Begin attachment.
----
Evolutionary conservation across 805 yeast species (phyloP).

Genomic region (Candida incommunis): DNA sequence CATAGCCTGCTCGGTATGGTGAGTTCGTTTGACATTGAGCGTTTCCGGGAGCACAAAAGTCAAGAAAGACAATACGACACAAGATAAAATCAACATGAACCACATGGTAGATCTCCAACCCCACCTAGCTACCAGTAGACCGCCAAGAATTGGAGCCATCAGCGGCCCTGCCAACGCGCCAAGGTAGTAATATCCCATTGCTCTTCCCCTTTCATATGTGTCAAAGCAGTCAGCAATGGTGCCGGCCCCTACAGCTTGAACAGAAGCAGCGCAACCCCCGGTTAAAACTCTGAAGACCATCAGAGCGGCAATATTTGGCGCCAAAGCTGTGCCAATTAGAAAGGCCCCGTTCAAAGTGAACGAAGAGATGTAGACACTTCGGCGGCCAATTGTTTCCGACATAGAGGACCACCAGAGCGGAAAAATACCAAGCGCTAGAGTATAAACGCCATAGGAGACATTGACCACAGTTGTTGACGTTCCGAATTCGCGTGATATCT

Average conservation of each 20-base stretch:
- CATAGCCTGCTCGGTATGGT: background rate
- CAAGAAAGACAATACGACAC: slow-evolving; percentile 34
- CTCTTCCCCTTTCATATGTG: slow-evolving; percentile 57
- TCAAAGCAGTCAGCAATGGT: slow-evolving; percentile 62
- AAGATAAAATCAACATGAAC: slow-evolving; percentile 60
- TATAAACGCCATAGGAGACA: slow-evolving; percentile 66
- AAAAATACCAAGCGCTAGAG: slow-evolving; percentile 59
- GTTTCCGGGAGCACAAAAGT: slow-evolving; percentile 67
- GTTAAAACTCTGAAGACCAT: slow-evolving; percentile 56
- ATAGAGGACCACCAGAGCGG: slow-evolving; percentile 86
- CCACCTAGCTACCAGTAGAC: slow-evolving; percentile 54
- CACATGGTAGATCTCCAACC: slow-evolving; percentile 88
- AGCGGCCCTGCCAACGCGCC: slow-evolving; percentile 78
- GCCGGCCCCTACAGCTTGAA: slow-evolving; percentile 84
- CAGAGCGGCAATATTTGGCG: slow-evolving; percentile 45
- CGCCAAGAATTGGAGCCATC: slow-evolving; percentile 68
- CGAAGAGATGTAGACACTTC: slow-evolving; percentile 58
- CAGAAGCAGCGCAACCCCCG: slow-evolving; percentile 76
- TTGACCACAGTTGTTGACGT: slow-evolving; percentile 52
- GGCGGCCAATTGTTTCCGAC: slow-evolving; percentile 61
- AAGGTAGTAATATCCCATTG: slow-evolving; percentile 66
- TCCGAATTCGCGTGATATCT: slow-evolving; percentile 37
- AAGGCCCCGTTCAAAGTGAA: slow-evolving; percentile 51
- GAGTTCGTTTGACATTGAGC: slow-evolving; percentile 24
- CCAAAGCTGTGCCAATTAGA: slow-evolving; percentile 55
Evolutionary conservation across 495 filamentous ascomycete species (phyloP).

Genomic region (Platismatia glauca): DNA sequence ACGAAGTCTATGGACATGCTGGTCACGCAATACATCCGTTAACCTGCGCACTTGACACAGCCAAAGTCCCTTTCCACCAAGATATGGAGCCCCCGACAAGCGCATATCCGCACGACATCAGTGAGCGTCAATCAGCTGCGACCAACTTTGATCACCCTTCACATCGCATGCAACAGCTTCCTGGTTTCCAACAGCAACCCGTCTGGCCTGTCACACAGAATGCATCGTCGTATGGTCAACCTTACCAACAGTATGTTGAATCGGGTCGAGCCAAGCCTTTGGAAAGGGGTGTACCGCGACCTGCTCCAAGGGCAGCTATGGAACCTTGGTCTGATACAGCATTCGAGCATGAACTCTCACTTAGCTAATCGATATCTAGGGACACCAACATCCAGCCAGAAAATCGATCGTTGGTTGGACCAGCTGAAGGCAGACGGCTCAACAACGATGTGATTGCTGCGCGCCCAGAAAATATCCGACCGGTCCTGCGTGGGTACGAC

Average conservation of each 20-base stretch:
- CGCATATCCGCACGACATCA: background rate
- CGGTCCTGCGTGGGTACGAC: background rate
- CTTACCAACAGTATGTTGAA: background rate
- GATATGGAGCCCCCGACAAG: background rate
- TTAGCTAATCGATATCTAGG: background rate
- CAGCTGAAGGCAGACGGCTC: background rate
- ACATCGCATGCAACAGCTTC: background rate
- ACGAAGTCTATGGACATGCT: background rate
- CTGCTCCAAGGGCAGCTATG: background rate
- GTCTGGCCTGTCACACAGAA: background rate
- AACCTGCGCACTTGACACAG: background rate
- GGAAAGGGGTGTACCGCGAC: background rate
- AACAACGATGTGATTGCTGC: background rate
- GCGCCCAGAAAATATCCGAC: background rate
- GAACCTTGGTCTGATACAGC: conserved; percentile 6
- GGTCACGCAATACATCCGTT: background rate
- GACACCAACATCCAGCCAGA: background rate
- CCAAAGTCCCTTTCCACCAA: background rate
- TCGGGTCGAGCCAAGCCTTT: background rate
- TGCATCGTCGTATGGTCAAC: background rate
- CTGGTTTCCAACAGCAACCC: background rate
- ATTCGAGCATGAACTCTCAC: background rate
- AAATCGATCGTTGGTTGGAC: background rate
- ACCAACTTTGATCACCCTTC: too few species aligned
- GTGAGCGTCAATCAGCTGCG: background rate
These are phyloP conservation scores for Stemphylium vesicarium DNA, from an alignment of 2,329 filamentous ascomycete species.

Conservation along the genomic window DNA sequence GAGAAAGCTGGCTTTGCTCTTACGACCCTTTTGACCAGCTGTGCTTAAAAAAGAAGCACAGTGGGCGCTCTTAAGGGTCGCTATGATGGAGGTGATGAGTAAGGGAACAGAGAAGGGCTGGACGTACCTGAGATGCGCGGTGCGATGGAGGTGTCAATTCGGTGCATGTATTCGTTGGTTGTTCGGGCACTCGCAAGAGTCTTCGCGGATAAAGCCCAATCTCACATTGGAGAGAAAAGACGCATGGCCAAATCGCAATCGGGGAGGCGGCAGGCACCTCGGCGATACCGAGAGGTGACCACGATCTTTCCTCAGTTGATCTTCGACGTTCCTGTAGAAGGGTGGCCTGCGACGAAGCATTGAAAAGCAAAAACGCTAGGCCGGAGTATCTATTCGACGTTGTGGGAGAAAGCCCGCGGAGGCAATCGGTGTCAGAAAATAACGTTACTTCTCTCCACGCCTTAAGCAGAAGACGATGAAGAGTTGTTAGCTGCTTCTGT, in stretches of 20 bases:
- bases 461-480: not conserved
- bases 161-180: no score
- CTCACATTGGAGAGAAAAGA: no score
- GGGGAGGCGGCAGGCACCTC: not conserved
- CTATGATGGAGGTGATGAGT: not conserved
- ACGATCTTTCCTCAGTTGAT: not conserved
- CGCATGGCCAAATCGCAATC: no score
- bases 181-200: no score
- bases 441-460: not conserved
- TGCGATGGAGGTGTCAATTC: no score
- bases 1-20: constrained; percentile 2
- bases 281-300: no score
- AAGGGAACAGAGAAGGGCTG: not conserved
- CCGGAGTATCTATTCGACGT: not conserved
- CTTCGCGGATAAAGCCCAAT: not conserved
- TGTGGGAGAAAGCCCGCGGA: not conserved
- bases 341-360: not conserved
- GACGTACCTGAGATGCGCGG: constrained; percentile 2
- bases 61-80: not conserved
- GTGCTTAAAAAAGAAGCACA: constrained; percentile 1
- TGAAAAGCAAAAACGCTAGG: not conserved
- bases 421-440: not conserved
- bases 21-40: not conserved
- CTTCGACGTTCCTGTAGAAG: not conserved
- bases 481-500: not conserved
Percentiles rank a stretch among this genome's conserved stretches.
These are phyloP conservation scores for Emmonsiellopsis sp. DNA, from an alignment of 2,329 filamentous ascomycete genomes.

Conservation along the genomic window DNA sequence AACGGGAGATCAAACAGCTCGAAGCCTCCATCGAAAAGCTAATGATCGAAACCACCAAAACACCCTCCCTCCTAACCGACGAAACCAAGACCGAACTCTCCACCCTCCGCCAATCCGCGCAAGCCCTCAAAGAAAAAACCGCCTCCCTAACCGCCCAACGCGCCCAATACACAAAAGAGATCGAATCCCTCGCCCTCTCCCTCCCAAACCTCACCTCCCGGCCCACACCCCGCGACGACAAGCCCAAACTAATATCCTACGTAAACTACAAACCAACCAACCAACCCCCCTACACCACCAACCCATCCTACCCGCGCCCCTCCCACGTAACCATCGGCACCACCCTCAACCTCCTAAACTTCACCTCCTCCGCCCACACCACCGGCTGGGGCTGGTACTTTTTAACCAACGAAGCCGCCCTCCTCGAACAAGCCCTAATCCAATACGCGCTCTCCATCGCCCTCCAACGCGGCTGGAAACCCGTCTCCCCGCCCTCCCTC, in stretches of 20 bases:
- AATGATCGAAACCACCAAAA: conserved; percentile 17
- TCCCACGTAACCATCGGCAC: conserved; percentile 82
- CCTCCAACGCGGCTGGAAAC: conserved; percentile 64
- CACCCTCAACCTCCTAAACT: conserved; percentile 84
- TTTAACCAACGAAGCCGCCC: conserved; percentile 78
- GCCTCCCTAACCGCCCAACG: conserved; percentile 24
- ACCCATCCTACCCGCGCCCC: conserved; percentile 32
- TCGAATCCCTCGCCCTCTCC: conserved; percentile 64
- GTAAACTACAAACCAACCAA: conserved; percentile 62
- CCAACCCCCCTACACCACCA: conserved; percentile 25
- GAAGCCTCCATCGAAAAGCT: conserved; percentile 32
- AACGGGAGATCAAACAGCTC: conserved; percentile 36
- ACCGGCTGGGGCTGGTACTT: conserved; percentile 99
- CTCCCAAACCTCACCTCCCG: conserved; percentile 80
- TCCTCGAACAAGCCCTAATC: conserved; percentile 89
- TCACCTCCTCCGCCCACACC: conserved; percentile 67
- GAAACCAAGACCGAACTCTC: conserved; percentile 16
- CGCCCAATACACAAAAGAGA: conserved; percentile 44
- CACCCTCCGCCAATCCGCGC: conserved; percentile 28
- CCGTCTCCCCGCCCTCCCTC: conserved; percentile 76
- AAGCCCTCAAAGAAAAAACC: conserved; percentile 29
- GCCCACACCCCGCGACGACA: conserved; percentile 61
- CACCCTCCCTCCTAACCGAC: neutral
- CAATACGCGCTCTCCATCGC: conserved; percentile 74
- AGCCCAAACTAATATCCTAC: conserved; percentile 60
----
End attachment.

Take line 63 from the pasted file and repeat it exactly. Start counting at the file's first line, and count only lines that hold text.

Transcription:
- CTATGATGGAGGTGATGAGT: not conserved